• Introduction of the “joint case file”: Most importantly, the EP proposed the creation of a central repository, accessible to all parties involved in an investigation, known as the “joint case file.” This file would house all investigation-related documents, potentially including confidential internal documents. While access to this file could enhance transparency, it has significant drawbacks. The EP’s introduction of a very broad definition of “parties” would make potentially sensitive information accessible to not only the parties under investigation and the DPAs, but also to the EU representatives and nationally defined third parties that would be involved in the proceedings.

Potential Impact on Global Life Sciences Companies

The EP’s amendments could have specific consequences for life sciences companies, even if located outside the EU. Some concerns to take into account:

  • Disclosure concerns: The inclusion of the EU representative in the definition of “parties under investigation” means information typically residing within the non-EU company could be disclosed during investigations. Additionally, the accessibility of the proposed joint case file to “any third party involved in the proceedings as defined under national law” might cause concern. This creates challenges in managing internal data flows and ensuring compliance with both EU and U.S. (or other relevant) data protection laws.
  • Confidentiality concerns: Even with trade secret and confidentiality protections included in the Proposal and amendments, companies must carefully navigate the process of providing information to DPAs. Sensitive health data and trade secrets could inadvertently be shared, creating potential breaches of confidentiality. Companies need to develop robust procedures for identifying and segregating confidential information, as we know from the EP’s amendments that all the investigation documents would be included in the joint case file, accessible by all “parties,” including competitors, if national laws allow it.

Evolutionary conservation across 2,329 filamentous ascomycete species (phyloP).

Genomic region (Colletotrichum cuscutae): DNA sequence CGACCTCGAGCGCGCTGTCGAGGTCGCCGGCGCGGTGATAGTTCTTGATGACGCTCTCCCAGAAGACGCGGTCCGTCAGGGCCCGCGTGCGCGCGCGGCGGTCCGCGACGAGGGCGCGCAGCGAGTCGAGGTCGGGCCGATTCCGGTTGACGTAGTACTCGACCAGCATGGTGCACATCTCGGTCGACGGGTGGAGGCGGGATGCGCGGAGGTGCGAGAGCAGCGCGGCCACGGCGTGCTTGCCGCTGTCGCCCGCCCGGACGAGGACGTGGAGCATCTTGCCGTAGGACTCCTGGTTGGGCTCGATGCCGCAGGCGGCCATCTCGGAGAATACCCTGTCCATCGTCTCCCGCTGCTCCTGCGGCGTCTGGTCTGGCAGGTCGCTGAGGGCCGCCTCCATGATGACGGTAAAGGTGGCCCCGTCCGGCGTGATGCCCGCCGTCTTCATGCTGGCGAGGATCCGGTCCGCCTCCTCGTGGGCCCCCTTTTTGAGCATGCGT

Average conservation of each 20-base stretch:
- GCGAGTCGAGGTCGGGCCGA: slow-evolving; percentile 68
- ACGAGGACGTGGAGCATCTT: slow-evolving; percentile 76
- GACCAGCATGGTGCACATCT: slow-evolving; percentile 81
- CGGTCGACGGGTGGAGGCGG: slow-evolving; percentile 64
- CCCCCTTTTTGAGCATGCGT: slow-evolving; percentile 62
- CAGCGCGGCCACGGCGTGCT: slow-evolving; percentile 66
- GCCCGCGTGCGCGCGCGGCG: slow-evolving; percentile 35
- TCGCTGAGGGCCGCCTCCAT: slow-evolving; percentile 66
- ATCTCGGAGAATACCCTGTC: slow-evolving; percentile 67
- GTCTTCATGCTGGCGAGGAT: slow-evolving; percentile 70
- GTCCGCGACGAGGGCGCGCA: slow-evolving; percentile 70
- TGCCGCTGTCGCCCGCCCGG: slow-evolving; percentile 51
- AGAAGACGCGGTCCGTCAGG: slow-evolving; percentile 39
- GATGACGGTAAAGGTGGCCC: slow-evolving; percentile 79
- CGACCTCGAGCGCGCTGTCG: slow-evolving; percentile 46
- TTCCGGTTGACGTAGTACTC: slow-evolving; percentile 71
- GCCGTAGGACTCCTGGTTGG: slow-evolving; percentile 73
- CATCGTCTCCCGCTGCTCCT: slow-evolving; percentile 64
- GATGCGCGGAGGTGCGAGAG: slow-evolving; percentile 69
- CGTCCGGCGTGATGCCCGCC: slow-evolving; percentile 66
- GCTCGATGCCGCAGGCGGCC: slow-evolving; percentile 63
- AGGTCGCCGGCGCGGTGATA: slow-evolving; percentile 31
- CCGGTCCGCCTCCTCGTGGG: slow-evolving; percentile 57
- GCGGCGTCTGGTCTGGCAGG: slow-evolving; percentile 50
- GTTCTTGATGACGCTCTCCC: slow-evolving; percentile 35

Conclusion: A Moving Target That Demands Close Monitoring

The EP’s vote marks a significant step, but the journey towards a finalized GDPR Enforcement Regulation is far from over. The Proposal, along with the EP’s amendments, will now be subject to negotiations with the Council of the EU. Reaching an agreement could take several months. These negotiations will take place only after the EU elections in June 2024. Additionally, the final shape of the regulation could be influenced by the composition of the new EP and Council, with different political parties potentially advocating for either stricter or more business-friendly enforcement measures.

The proposed GDPR Enforcement Regulation, with the EP’s amendments, presents companies with a moving target when it comes to data protection compliance. While the text of the regulation is still under discussion, companies are advised to closely monitor developments and prepare for the final version. It remains to be seen whether the broad definition of “parties” and the “joint case file” will survive the negotiation process and make it to the final text, as adopted.

For questions about the proposed GDPR Enforcement Regulation or the EP’s amendments, or any other data protection, privacy, or compliance questions, please contact the authors or any of their colleagues in Arnold & Porter’s Privacy, Cybersecurity & Data Strategy practice group.

© Arnold & Porter Kaye Scholer LLP 2024 All Rights Reserved. This blog post is intended to be a general summary of the law and does not constitute legal advice. You should consult with counsel to determine applicable legal requirements in a specific fact situation.